OBSERVING THE SPACE OF THE MIND 观测心中的太空
Parallels in Astronomy
For thousands of years, people have been fascinated by the night sky and observed celestial phenomena very carefully, but with the unaided eye, only a few thousand stars can be seen. Everything else remained hidden in the “subconscious” of deep space, beyond the scope of empirical research and therefore confined to the domain of metaphysics until 1609, when Galileo heard of the telescope invented by a Flemish spectacle maker, Hans Lipperhey, and swiftly constructed one for himself. His fi rst attempt produced an eight-power telescope, which he later increased to twenty-power by grinding his own lenses, and he used his new instruments for observing the heavens in ways never before attempted. The next year he published his findings in a book, The Starry Messenger, in which he reported not only his observations of the moons of Jupiter but also his discovery that the Milky Way consists of a vast collection of stars that had never been seen before. In this way, the depths of the physical universe previously concealed from human consciousness began to be explored.
几千年以来，人们一直为夜空所吸引，对天体各种现象做仔细的观察，只不过，没有任何工具的帮助，裸眼能看到的不过几千颗星星。其他的则深深隐藏在太空的“潜意识”里，为实验型研究无法察觉而只能停留于形而上学的层面，直到1609年这种情况才发生变化，此时，伽利略(Galileo)听说一位佛莱芒镜片商——汉斯. 立博西(Hans Lipperhey)发明了望远镜，他很快找到他为自己做了一台。开始是8倍的，但他很快自己打磨镜片，做了一台20倍的，从此开始了前所未有的太空观测。第二年，他出版了一本书《星辰信使》，书中他不仅报告了他对木星卫星的观察，而且解释了银河系中实际有很多以前从未被发现的星体。就这样，人们开始了对从未探索过的宇宙纵深处开始了新的探索。
The science of astronomy has continuously progressed since Galileo’s time, but it was more than 300 years before scientists discovered galaxies beyond the Milky Way. As a result of a series of observations in 1923–1924, the American astronomer Edwin Powell Hubble, using the newly completed 100-inch Hooker Telescope at Mount Wilson, established beyond doubt that the fuzzy “nebulae” seen earlier with less powerful telescopes were not part of our galaxy, as had been thought, but galaxies themselves, outside the Milky Way. Hubble announced his discovery in 1924, and five years later, together with another American astronomer, Milton Humason, he formulated the empirical Redshift Distance Law of galaxies, or “Hubble’s law,” which states that the greater the distance between any two galaxies, the greater their relative speed of separation. This influenced the formulation of the big bang theory by George Gamow in 1948, for which the discovery of cosmic background radiation in 1965 provided empirical support.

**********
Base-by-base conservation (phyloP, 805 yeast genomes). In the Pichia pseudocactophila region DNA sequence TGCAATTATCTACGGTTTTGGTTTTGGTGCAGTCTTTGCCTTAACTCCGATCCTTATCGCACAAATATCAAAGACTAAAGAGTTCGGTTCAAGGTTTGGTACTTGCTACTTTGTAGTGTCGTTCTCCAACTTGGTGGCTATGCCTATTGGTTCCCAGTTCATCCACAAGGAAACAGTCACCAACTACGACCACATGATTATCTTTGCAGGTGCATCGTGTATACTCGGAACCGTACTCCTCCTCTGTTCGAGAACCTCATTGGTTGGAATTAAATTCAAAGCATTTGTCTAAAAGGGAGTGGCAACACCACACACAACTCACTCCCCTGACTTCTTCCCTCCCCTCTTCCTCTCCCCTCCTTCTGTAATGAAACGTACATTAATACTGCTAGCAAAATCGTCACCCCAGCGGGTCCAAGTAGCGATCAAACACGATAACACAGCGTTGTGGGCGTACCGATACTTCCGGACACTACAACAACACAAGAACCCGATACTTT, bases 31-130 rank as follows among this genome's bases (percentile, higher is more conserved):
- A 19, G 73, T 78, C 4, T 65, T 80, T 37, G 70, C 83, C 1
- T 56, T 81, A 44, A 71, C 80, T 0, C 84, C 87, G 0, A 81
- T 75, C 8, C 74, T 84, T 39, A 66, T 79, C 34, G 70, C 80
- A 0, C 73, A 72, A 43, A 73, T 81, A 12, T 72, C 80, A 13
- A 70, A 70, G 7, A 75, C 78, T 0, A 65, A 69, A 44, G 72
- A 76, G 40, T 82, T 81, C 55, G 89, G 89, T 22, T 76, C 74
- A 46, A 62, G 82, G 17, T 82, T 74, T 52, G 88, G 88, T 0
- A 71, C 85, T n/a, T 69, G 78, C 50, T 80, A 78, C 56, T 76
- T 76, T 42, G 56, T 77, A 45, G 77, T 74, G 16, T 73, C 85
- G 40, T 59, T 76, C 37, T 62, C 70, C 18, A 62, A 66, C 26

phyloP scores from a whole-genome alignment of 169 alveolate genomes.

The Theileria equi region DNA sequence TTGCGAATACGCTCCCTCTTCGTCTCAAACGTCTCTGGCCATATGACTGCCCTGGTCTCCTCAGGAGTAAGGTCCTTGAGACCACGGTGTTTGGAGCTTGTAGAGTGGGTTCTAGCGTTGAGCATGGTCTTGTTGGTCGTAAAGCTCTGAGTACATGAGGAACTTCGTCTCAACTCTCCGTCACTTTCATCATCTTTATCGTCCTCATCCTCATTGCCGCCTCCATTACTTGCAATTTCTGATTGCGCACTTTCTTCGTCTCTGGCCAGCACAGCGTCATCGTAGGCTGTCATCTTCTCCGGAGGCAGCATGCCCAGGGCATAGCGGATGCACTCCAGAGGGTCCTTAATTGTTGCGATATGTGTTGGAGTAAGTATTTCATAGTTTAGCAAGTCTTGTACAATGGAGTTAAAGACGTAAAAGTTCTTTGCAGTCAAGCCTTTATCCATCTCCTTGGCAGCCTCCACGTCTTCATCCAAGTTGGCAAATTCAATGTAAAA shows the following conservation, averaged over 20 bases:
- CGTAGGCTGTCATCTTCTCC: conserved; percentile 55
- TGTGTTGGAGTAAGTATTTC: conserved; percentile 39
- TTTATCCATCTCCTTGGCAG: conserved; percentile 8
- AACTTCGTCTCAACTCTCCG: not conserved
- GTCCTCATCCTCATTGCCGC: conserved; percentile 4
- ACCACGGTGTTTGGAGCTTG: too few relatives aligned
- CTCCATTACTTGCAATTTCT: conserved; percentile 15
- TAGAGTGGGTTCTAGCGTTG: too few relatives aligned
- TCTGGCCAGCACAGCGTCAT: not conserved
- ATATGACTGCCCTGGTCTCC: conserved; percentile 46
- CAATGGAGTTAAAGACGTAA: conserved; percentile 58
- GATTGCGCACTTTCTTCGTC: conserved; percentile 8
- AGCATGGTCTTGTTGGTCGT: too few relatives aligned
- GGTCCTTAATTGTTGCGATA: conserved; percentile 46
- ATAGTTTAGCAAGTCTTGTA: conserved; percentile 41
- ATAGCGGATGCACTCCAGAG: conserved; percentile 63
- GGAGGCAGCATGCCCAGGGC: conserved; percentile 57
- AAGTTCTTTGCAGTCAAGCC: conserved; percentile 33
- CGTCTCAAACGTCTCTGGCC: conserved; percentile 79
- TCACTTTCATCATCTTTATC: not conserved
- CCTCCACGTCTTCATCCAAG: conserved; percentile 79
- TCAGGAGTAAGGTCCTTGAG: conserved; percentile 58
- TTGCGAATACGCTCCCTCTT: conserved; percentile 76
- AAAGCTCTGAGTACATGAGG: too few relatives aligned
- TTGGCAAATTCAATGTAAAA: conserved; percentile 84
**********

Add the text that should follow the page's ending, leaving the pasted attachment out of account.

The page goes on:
自伽利略之后天文学持续不断的进步，但直到300年以后才发现了银河系之外的星系。美国天文学家哈勃(Edwin Powell Hubble)采用安装在威尔逊山上最新完成的100寸虎克望远镜，在1923-1924年期间做了一系列的观测，结果表明，以前采用较低倍数望远镜所看到的星云，不是通常大家认为的银河系的一部分，而本身就是银河系之外的星系。
Some of the most recent probes into deep space, made with the Hubble Space Telescope in 2003–2004, have unveiled the most detailed portrait of the visible universe ever achieved by humankind. The Hubble Ultra Deep Field, a million-second-long photo exposure taken over the course of 400 Hubble orbits around Earth, reveals the first galaxies to emerge from the so-called “dark ages,” the time shortly after the big bang when the fi rst stars reheated the cold, dark universe. The telescope was directed to a region of space in the constellation Fornax, of which ground-based telescopic images appear mostly empty. But in this long exposure from the orbiting Hubble telescope, with photons from the very faintest objects in space arriving at a trickle of one photon per minute, scientists were able to acquire a “deep” core sample of the universe, cutting across billions of light-years. By peering into a patch of sky just one-tenth the diameter of the full moon, scientists brought into view nearly 10,000 galaxies, some of them existing when the universe was only 800 million years old. The whole sky contains 12.7 million times more area than this Ultra Deep Field. Scientists expect that such observations will offer new insights into the birth and evolution of galaxies.